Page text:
Net Energy Based Ration Formulations Encouraged

CANADA - Scientists with the Prairie Swine Centre are encouraging hog producers to consider moving to net energy based ration formulations but to make the change cautiously, writes Bruce Cochrane.
calendar icon 25 August 2009
clock icon 3 minute read

Researchers with the Prairie Swine Centre in Saskatoon and the Universities of Illinois and Missouri have completed a study which looked at various net energy systems used to calculate the energy content of swine rations.

Dr. Denise Beaulieu, a research scientist nutrition with the Prairie Swine Centre, says, where producers are using a lot of alternative feeds or reducing the crude energy content of the diet, using some type of net energy system has been shown to be economically advantageous.

Dr. Denise Beaulieu-Prairie Swine Centre

This was a collaborative project with the Universities of Illinois and Missouri in the US and each of us carried out similar experiments because one of the objectives of the project was to see if you need different values depending on the location because of, for example, the genetics or the environment the pigs are being housed in.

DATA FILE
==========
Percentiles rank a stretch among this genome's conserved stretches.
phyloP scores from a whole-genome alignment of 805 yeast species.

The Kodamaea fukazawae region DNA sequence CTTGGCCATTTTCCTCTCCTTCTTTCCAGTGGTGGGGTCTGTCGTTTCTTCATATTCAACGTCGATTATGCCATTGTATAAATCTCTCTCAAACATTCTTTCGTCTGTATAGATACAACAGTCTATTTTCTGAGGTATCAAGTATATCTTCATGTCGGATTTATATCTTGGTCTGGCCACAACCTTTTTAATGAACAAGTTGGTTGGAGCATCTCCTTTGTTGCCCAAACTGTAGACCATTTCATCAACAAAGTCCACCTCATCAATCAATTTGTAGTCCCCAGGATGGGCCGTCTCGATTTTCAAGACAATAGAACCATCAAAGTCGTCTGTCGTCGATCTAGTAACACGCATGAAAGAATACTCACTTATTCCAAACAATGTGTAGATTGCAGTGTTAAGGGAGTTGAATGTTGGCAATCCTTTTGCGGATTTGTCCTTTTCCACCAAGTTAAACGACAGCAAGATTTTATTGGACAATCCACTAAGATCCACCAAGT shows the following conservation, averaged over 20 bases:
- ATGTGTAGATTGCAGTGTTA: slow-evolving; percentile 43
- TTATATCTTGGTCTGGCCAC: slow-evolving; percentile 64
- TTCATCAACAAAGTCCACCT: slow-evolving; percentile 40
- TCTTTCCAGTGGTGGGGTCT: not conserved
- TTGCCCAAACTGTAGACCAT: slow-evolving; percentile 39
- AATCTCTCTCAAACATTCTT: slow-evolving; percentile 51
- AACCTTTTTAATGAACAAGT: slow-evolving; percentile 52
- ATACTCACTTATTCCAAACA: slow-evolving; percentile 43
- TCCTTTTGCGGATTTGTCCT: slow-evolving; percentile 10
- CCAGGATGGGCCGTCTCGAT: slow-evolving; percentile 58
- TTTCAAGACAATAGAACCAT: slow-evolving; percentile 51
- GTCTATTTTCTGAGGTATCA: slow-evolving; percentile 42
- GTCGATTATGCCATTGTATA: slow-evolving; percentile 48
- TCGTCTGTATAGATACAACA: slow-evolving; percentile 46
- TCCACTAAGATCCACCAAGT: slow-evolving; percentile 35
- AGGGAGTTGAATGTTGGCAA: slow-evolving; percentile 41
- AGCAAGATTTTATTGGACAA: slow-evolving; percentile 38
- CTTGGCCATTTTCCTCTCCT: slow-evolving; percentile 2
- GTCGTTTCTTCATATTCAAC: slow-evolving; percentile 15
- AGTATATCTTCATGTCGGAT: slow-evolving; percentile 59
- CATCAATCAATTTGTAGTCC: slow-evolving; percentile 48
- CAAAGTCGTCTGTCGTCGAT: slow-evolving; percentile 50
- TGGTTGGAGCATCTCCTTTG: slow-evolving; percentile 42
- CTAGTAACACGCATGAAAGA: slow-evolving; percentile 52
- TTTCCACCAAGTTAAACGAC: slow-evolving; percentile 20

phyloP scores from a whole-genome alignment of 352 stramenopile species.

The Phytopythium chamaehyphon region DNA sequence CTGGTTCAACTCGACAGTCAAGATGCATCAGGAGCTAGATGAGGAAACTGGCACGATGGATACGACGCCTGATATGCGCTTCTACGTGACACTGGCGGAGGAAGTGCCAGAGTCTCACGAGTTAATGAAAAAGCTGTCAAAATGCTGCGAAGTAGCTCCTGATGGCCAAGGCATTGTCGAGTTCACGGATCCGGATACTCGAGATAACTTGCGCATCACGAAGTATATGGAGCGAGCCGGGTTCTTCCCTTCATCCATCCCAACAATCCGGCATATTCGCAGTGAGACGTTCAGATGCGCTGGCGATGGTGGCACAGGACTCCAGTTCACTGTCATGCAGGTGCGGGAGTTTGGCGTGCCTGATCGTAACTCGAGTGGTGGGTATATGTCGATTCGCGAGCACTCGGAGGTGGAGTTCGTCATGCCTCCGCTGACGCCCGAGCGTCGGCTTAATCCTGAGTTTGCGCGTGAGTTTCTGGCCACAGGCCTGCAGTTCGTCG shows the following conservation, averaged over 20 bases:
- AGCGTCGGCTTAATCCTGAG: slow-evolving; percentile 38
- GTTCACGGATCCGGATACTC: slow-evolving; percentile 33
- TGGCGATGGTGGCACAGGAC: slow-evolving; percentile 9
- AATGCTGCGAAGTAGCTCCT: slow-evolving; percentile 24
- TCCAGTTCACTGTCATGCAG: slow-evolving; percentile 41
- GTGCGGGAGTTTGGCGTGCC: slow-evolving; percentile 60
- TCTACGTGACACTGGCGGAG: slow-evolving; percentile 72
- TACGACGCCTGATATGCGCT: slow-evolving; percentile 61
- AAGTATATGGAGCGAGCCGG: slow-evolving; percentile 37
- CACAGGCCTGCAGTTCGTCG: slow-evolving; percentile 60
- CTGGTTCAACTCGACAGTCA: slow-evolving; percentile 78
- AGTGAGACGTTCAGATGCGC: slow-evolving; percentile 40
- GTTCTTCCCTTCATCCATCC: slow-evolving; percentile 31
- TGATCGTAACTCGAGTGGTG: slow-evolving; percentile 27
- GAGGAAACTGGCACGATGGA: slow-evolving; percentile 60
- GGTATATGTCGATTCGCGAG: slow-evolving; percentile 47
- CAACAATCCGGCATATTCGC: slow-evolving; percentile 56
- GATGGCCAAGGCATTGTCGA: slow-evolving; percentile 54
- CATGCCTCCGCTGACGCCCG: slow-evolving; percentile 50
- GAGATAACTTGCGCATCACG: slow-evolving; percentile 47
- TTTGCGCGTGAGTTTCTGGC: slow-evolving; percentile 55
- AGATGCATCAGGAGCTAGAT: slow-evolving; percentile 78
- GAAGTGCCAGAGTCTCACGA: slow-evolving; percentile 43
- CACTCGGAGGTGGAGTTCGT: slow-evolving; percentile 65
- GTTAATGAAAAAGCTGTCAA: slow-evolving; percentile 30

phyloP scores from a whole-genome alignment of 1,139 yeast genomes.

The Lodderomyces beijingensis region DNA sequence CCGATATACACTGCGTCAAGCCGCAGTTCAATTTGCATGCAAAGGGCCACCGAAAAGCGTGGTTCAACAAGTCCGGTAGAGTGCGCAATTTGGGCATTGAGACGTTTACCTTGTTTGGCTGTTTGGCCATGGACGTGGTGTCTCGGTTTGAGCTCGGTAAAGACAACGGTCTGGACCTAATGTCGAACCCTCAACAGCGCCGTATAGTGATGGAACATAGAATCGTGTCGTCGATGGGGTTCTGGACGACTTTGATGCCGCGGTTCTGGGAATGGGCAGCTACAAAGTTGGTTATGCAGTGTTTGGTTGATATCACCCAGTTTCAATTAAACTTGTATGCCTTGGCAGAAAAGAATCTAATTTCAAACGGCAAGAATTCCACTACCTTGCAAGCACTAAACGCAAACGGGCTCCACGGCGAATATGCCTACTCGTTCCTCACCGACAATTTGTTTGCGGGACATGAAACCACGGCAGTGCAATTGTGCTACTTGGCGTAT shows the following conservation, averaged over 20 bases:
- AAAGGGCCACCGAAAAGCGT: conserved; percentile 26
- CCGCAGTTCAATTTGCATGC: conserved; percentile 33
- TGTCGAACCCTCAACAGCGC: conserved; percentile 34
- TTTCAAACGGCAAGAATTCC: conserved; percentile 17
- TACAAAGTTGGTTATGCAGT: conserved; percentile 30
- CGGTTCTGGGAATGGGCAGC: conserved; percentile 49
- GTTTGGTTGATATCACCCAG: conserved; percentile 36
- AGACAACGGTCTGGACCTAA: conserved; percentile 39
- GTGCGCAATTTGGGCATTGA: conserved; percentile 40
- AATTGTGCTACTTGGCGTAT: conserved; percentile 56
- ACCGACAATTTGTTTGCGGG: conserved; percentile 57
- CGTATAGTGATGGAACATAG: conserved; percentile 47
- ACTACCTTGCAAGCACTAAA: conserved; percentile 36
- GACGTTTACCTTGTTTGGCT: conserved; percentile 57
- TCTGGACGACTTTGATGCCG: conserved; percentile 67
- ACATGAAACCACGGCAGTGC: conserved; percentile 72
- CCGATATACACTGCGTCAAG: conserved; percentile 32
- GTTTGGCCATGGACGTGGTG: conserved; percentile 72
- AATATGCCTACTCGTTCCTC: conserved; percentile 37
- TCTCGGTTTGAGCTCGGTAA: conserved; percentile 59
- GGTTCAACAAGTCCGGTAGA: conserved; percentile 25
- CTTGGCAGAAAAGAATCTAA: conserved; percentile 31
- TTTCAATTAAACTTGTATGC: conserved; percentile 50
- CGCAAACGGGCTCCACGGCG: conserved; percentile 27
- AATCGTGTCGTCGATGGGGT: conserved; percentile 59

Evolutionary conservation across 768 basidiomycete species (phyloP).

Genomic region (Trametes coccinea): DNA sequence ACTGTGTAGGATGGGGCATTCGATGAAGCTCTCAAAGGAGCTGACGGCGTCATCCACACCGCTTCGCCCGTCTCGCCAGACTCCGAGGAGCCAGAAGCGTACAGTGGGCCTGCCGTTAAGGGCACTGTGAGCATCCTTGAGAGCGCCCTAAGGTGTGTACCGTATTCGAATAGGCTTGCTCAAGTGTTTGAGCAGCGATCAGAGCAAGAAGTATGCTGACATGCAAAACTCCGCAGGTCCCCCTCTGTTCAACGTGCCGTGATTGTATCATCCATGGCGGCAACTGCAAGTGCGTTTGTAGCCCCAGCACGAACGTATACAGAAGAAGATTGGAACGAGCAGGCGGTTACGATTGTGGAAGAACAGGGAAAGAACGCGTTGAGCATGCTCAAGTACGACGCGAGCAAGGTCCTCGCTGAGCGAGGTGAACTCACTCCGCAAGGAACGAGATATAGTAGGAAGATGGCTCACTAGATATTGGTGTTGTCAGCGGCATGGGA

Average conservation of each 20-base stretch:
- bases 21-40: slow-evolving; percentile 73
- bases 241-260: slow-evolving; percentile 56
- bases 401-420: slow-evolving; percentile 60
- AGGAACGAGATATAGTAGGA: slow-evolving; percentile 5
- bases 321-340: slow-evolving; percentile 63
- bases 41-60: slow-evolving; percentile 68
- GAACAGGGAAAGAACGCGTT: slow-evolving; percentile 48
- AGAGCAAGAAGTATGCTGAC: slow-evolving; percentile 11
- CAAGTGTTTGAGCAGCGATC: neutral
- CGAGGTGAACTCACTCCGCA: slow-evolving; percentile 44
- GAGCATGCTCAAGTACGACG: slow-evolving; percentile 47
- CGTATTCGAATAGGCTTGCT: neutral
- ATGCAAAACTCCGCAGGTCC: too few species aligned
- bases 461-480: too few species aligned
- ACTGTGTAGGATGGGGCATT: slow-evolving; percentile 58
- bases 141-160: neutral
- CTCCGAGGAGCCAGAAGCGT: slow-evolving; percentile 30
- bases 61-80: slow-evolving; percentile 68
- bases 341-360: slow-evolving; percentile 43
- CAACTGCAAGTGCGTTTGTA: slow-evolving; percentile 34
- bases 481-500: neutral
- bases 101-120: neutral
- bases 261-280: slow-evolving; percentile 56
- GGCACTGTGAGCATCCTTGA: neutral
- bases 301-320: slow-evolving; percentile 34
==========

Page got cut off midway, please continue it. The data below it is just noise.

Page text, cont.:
The objective of the project was to look at the net energy systems that are available now.

We know that a lot of producers are interested in using some other system of evaluating the energy content of the diet besides the digestible energy system that's commonly used.

There's various types of adaptations of the net energy system and we were specifically looking at whether we could use the systems developed in Europe here in North America.

We wanted to evaluate those.

For example there's no reason for us to go and develop a new net energy system if we can adapt those systems.

Dr. Beaulieu encourages producers to move to a net energy system cautiously, perhaps retaining digestible energy in the matrix formulation while monitoring net energy until they become familiar with the numbers, however she recommends moving to some type of net energy system.

She invites anyone with questions about net energy to contact the Prairie Swine Centre directly.

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